“Lorie darlin’, life in San Francisco, you see, is still just life. If you want any one thing too badly, it’s likely to turn out to be a disappointment. The only healthy way to live life is to learn to like all the little everyday things, like a sip of good whiskey in the evening, a soft bed, a glass of buttermilk, or a feisty gentleman like myself.”
― Gus McCrae in Lonesome Dove by Larry McMurtry
What a great quote!
For starters, I love the Lonesome Dove series by Larry McMurtry. If you haven’t read these books, please do yourself a favor and read all four of them. There is no better example of gritty historical Texas fiction in my opinion.
In the novel/TV mini-series Lorie is hoping to escape the drudgery of life in a small South Texas town by heading west to California, the land of opportunity and promise. Gus’ words are as true today as they were in the 1880s. Life is life wherever you live.
Have you ever been on your way home from work, changing a dirty diaper, or making the long trek from bed to coffee and think, “If I was on a white sandy beach with a cool drink in my hand, life would be a lot better?” Or maybe you think about how much better life would be if you lived on a ranch surrounded by mountains and forests punctuated by a clear peaceful stream. Maybe you are like me, and you have contemplated how different life might be in X city or Y state. In any case, I think many of us equate place with happiness.
There is for sure some truth to this. When I go to the land my grandfather left for my family and me in Eastern Oklahoma, there is a spot at one of the high points in a clearing that provides a view of the foothills of the Ozarks. From this vantage point there is not a single example of man made structures. Back in my teens, I used to go to there by myself, take a deep breath, bask in the natural beauty, and feel some sort of physical connection to the land. This made me happy.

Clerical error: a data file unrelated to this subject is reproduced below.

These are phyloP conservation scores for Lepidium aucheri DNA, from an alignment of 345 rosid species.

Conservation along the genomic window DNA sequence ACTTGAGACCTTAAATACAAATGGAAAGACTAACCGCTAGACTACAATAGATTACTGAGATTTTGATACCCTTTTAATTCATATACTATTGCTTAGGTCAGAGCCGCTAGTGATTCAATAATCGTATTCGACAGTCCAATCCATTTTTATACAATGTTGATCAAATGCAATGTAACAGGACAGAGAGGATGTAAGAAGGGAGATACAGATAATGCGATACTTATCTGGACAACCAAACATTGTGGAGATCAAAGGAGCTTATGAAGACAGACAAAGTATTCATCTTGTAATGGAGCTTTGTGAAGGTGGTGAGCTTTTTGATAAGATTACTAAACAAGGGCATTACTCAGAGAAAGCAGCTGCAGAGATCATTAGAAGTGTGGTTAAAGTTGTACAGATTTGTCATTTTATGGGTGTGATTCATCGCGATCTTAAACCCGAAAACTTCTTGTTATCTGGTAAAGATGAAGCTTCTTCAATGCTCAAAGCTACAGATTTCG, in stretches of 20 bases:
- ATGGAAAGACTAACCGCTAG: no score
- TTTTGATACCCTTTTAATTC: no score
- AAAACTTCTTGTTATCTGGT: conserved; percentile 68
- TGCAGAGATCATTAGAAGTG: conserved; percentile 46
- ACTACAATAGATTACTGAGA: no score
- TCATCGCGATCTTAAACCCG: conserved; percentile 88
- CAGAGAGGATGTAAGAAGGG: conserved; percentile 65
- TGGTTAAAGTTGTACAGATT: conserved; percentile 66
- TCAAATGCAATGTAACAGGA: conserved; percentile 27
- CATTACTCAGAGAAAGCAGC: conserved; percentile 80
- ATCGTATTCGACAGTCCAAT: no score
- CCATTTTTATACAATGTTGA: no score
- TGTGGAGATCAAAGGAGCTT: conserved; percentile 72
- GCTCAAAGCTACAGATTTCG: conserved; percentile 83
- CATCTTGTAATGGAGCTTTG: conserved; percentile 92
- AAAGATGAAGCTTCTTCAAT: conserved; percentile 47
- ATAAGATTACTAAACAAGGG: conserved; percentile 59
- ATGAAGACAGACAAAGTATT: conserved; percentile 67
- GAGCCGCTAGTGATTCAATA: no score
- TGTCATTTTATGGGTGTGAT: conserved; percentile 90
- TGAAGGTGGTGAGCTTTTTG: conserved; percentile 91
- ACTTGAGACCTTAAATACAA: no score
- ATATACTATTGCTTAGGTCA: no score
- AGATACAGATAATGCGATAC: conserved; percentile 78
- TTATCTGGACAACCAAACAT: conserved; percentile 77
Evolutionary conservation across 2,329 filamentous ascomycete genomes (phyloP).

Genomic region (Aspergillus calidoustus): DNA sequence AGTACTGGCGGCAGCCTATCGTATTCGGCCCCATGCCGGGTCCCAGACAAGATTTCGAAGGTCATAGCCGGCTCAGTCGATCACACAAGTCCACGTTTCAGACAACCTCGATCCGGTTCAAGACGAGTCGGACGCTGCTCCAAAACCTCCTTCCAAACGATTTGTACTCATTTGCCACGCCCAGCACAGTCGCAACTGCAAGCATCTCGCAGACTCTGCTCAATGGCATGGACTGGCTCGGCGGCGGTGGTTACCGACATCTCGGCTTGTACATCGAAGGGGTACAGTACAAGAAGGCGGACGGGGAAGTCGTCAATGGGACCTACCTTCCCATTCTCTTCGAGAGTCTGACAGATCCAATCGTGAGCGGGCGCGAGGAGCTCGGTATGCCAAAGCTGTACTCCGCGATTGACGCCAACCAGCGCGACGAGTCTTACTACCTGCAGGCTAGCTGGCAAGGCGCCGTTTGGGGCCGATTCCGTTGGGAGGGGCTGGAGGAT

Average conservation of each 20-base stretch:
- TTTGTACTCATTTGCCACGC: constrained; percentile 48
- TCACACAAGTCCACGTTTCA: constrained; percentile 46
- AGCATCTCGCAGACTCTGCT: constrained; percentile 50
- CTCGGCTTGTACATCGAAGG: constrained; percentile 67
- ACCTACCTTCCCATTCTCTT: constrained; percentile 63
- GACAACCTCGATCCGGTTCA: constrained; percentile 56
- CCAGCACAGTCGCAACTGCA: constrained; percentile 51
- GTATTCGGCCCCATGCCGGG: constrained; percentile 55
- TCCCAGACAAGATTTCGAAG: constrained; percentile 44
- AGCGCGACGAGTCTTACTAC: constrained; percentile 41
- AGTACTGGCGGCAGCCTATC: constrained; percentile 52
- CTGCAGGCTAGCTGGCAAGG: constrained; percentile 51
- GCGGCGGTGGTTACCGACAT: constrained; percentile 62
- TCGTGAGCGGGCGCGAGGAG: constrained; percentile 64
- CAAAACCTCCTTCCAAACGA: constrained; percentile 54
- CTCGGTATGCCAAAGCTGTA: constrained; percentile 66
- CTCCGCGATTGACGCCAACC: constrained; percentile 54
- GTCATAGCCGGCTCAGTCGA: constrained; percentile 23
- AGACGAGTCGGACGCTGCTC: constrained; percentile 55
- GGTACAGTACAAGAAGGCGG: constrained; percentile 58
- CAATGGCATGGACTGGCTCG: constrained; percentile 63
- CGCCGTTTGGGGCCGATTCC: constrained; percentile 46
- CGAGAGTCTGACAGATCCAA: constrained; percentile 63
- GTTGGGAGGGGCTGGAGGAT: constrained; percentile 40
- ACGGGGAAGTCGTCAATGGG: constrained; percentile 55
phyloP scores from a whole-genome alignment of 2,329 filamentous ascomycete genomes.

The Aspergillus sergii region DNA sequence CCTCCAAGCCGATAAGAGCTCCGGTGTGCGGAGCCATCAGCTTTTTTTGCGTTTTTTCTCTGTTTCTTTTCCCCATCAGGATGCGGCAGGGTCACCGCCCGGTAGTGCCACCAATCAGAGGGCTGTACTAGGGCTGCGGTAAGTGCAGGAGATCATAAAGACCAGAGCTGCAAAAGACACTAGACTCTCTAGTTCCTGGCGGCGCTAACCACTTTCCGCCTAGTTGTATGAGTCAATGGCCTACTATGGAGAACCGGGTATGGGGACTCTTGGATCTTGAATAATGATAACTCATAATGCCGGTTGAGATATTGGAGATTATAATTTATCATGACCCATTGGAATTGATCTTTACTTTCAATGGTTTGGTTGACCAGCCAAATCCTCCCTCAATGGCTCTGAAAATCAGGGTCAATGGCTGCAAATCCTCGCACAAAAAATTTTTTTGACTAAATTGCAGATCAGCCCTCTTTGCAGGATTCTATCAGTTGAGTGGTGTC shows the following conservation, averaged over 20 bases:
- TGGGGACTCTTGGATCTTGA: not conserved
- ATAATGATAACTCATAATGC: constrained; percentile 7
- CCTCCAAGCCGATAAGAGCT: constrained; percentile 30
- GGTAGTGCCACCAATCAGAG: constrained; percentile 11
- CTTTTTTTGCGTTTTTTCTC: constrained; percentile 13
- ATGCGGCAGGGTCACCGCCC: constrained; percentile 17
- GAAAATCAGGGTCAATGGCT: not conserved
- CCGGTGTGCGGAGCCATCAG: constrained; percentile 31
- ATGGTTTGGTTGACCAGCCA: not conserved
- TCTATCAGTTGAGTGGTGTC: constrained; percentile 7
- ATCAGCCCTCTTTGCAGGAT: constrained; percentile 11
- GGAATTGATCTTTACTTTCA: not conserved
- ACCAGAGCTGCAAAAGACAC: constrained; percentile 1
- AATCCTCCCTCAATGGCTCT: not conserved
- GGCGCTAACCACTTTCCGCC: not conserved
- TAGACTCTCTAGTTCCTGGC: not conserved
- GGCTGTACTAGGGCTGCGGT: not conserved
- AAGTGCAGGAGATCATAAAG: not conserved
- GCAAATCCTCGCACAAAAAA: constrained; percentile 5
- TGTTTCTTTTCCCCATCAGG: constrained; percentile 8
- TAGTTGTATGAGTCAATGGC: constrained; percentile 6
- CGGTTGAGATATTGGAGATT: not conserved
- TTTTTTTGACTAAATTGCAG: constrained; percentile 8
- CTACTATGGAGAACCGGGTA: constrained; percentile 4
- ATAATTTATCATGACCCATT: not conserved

When I was in Ouray, Colorado, the towering peaks, crisp air, and fragrant green pines had a healing effect on my mind and body. Watching the giraffes run, hearing the elephants trumpet, and seeing the majesty of a lion all with a Ugandan sunset serving as a one of a kind backdrop was breathtaking. I couldn’t help but smile when I kayaked from Lindeman Island off the coast of Australia to a neighboring deserted island as a sea turtle swam under the surface of the turquoise water. Watching a black sand beach sunset from atop a cliff in Raglan, New Zealand was spectacular. Celebrating an Easter morning sunrise in Coffs Harbour, Australia with my wife as we sip mimosas, listen to praise and worship music, and watch dolphins ride the sea swells can never be replicated. As my wife and I watched Uluru change colors multiple times as the sun rose in the Australian Outback, we traded grins between the sips of hot coffee and tea.
In these places and many more, life definitely seemed more special than the mundane moments back home. But life in places near and far, “normal” and exotic, is still life. As Gus so eloquently explained, things have a way of being just about the same wherever one travels. As I lived abroad, people got sick, dishes needed to be washed, laundry needed to be cleaned, commutes remained a necessary evil, work had to be done, bills had to be paid, groceries had to be purchased, and responsibilities mounted. I had a blast exploring the world, but I missed my family and way of life back home too. I found that after the hike was finished, life was still the same. After I left the beach and headed back to our flat, life was still the same. After taking in the beauty of the mountains, life was still the same.